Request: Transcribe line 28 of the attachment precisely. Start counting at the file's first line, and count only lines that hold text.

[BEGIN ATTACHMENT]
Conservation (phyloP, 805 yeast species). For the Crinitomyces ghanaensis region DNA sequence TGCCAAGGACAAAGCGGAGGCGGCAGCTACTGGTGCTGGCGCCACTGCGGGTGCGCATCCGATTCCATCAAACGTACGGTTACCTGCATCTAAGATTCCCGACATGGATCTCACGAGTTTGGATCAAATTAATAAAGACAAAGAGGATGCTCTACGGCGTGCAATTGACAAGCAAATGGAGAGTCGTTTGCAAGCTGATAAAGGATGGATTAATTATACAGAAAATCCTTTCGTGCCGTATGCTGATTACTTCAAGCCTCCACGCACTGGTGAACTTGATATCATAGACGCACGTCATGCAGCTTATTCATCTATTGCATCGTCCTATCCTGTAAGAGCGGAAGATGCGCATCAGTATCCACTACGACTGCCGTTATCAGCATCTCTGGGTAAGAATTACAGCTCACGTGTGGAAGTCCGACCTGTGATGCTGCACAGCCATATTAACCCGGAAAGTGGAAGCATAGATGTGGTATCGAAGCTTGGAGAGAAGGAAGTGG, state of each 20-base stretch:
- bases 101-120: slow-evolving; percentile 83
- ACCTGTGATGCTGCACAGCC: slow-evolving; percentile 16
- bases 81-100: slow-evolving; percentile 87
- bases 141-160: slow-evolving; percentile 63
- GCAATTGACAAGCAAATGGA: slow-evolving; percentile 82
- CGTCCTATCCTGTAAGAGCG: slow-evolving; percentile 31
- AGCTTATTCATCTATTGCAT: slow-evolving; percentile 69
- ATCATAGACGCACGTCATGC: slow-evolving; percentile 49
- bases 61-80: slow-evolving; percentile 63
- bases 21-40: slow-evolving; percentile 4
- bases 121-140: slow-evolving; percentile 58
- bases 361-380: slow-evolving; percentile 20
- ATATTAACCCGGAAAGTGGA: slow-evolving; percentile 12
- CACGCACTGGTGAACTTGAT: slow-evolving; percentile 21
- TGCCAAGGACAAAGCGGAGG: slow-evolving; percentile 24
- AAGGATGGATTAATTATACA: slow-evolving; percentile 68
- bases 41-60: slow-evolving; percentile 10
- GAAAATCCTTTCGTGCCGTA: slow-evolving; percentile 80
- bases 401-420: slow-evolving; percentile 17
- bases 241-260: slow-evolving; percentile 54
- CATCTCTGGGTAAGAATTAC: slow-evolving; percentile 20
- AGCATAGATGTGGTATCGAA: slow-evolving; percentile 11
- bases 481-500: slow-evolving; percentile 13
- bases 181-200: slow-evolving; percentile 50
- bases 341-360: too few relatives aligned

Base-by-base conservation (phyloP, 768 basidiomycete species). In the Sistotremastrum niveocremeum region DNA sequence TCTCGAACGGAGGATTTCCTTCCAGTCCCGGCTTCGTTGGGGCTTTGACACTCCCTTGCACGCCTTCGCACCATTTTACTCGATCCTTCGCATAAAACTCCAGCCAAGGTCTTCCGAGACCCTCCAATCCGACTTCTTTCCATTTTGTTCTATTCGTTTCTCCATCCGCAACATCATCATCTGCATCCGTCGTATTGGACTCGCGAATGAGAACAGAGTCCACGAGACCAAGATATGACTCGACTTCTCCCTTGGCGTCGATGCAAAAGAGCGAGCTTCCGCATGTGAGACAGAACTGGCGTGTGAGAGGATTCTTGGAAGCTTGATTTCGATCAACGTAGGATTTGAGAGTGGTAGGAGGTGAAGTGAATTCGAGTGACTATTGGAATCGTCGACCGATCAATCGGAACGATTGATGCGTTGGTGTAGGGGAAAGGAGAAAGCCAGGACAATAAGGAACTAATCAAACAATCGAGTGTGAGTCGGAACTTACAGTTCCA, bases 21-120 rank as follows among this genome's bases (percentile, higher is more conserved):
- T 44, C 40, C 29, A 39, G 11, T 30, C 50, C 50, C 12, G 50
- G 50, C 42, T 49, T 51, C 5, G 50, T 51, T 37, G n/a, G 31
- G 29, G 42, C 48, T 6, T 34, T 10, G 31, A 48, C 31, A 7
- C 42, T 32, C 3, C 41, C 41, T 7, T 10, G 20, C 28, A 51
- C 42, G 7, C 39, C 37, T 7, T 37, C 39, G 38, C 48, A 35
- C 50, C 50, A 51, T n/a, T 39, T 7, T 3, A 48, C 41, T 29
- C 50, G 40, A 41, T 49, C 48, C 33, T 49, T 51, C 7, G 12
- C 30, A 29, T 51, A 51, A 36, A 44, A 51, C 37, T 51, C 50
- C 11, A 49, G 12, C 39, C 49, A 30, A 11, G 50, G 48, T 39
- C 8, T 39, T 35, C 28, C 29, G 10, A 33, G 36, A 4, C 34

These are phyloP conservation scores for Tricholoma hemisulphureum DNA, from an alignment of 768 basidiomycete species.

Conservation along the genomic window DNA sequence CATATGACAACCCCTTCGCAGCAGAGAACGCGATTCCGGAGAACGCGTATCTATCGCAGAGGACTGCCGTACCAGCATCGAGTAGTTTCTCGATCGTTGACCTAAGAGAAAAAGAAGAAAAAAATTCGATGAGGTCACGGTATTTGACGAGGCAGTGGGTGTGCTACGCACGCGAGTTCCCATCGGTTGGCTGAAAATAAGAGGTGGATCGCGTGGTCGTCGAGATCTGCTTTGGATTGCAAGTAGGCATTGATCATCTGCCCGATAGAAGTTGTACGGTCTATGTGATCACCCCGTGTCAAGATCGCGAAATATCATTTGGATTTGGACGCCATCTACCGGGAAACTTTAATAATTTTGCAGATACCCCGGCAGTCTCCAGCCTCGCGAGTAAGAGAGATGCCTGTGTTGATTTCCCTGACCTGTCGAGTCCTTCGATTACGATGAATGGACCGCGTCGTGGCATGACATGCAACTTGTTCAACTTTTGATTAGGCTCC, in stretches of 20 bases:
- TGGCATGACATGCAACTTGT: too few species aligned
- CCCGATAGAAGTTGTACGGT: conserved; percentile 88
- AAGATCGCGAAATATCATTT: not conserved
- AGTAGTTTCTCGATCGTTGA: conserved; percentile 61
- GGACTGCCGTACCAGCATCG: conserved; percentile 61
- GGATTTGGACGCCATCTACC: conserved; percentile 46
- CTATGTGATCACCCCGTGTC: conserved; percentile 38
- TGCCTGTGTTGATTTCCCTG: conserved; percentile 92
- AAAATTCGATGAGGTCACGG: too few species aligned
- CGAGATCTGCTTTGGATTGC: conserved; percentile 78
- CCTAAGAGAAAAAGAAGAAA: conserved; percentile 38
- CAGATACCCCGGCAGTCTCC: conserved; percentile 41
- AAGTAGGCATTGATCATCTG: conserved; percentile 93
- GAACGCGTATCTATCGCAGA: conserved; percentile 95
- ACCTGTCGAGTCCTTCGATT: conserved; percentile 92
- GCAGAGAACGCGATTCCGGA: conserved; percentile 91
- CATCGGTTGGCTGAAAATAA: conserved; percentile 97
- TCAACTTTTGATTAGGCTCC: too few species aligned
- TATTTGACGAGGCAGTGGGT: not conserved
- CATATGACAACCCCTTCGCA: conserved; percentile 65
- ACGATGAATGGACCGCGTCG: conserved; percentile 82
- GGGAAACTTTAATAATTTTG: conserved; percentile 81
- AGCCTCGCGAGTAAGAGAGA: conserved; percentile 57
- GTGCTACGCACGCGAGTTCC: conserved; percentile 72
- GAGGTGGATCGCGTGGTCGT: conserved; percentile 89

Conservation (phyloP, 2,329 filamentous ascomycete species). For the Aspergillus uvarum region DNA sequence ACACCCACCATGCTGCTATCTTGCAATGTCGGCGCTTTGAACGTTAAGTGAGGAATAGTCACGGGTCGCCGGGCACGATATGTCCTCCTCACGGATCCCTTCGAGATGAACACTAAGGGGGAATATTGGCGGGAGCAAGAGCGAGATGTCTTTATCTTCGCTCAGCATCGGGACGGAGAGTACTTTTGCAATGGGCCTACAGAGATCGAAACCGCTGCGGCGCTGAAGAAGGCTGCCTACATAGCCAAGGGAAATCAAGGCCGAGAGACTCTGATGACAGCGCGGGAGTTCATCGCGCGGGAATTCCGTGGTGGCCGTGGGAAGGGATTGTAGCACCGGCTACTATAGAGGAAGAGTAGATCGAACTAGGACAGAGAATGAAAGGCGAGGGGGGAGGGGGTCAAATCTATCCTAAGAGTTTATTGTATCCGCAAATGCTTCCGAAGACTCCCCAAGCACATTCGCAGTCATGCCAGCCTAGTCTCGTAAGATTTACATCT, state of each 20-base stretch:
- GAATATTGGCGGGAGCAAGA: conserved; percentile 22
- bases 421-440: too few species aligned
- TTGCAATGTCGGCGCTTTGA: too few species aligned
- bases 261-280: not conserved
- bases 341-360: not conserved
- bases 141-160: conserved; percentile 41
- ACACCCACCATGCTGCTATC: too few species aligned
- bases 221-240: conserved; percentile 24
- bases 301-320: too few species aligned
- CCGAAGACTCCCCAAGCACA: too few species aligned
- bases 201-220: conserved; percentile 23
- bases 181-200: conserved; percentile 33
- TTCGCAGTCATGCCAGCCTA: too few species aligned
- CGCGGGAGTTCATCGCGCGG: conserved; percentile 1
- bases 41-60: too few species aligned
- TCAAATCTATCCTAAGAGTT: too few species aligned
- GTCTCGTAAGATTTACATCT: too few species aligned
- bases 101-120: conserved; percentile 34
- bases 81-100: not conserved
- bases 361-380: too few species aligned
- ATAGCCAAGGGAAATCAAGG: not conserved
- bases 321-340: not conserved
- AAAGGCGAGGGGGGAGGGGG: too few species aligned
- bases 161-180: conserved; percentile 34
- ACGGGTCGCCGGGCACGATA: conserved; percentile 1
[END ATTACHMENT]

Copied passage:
- T 44, C 40, C 29, A 39, G 11, T 30, C 50, C 50, C 12, G 50